“Our sense is that having tutoring done in the school, especially during school time, is a way to help ensure that students actually get the tutoring,” Oreopoulos said. “That’s as opposed to having the program be more voluntary, where the students themselves selectively decide whether they want to get this help or not.”
A final consideration is the ratio of tutors to pupils. One-to-one models like Reading Recovery, a literacy program that uses classroom teachers as tutors, have shown remarkable success even when taken to scale. But Matt Kraft, an economics professor at Brown University and a prominent advocate of tutoring, told The 74 that assigning more than a handful of students to one instructor risked diluting the efficacy of the proposal.
“There’s a certain point, whether it’s four-to-one [or] five-to-one, where it moves from individualized instruction to group instruction,” Kraft said. “That’s critical, because paras and college students can, with some modicum of training, do individualized instruction well. But that’s very different from the challenges of being a teacher and doing group instruction. When you move down that line, that’s where I think skill matters tremendously.”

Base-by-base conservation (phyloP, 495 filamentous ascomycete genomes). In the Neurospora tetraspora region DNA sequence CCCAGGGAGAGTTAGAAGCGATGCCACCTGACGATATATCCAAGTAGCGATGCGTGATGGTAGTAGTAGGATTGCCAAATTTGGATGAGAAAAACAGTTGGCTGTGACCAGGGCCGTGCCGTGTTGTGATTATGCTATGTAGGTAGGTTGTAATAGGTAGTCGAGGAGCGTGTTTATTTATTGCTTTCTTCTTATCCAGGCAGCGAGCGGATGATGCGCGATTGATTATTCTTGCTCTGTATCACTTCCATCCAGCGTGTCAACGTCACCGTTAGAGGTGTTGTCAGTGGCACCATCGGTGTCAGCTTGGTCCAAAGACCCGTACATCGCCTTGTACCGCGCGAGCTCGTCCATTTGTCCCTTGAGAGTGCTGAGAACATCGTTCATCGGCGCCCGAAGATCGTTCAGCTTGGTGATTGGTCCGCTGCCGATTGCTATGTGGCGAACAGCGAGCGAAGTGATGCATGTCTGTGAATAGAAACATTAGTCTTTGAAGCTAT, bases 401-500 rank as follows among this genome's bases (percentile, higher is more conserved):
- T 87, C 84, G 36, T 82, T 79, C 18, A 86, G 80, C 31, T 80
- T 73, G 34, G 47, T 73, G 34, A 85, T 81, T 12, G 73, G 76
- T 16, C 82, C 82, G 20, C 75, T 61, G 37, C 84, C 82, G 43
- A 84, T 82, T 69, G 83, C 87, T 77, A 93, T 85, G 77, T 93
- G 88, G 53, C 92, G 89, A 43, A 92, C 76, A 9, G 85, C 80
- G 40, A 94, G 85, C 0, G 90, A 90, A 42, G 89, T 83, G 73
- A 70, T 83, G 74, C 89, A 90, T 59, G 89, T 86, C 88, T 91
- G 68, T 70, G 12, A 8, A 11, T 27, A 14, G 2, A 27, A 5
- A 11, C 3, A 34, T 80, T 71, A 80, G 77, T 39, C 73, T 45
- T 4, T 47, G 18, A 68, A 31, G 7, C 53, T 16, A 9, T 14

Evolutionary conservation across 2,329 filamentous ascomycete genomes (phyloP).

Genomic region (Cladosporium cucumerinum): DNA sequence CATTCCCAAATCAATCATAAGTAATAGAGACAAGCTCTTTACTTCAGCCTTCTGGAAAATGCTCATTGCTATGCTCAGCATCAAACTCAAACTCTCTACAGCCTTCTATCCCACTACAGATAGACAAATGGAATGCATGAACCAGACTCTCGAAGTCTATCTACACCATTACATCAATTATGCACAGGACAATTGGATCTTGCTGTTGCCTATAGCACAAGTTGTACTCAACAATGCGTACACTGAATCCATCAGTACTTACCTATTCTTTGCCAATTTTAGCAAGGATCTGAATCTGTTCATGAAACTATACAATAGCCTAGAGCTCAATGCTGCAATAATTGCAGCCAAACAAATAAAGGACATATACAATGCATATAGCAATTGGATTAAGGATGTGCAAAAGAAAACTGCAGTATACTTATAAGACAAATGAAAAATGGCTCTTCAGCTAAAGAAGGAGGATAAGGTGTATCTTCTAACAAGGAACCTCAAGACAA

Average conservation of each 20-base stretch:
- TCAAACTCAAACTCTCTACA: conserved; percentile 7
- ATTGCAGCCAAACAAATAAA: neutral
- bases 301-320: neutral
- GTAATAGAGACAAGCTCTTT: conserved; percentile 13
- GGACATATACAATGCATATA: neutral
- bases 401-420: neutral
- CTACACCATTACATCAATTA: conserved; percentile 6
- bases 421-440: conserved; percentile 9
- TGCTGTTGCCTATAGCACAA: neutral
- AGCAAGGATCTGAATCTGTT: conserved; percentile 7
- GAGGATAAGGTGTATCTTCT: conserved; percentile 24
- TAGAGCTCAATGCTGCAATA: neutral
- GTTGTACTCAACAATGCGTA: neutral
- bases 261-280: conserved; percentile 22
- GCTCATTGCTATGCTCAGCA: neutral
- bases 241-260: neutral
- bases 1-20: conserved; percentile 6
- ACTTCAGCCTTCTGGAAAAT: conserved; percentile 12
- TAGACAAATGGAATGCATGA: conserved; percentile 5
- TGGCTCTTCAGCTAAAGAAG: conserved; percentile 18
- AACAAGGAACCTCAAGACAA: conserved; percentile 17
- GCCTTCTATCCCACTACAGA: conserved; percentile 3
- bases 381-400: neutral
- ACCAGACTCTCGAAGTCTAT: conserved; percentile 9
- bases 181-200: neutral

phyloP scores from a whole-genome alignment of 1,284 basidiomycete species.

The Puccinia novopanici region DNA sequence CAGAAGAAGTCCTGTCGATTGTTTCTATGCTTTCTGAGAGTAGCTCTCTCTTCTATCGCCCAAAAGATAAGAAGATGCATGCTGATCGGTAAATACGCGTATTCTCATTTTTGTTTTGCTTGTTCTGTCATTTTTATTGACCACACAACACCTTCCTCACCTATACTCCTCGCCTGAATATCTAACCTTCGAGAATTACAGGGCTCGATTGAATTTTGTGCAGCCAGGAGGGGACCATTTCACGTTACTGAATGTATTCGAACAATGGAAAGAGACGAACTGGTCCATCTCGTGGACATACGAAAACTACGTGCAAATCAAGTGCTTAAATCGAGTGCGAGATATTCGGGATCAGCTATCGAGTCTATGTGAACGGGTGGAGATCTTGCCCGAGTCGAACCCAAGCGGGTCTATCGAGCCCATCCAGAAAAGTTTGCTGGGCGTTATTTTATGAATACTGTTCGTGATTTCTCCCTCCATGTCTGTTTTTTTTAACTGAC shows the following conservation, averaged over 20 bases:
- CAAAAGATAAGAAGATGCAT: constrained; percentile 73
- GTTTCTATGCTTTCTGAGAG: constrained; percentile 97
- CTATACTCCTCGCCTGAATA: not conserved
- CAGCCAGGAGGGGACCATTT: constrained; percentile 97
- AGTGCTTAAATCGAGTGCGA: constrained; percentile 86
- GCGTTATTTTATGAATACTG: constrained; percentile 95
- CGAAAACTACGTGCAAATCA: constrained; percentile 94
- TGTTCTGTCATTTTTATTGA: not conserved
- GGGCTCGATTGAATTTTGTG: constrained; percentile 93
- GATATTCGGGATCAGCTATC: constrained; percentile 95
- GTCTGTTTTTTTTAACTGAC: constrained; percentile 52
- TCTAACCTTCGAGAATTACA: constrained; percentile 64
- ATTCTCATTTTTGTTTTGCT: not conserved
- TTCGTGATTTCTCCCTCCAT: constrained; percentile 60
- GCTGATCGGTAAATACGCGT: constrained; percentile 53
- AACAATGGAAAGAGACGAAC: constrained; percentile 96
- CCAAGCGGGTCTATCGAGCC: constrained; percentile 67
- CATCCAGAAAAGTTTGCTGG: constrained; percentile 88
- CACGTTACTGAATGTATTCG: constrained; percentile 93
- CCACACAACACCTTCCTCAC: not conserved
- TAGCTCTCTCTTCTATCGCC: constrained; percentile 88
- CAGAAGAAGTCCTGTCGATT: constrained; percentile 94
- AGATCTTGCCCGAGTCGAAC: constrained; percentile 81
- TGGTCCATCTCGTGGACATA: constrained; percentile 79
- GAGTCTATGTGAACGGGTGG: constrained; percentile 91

‘The progress can be slower than we’d like’
After months of separation from their schools and teachers, the vast majority of K-12 students could derive some benefit from either individual or small-group instruction. But that urgent necessity must coexist alongside the reality of a coronavirus resurgence that has pushed school reopenings further into the fall. A halting or scattershot reopening — New York City, the country’s largest school district, has pushed back the beginning of in-person classes to Sept. 21 — would make it almost impossible to convene regular, in-person sessions led by adults with more than cursory training in education.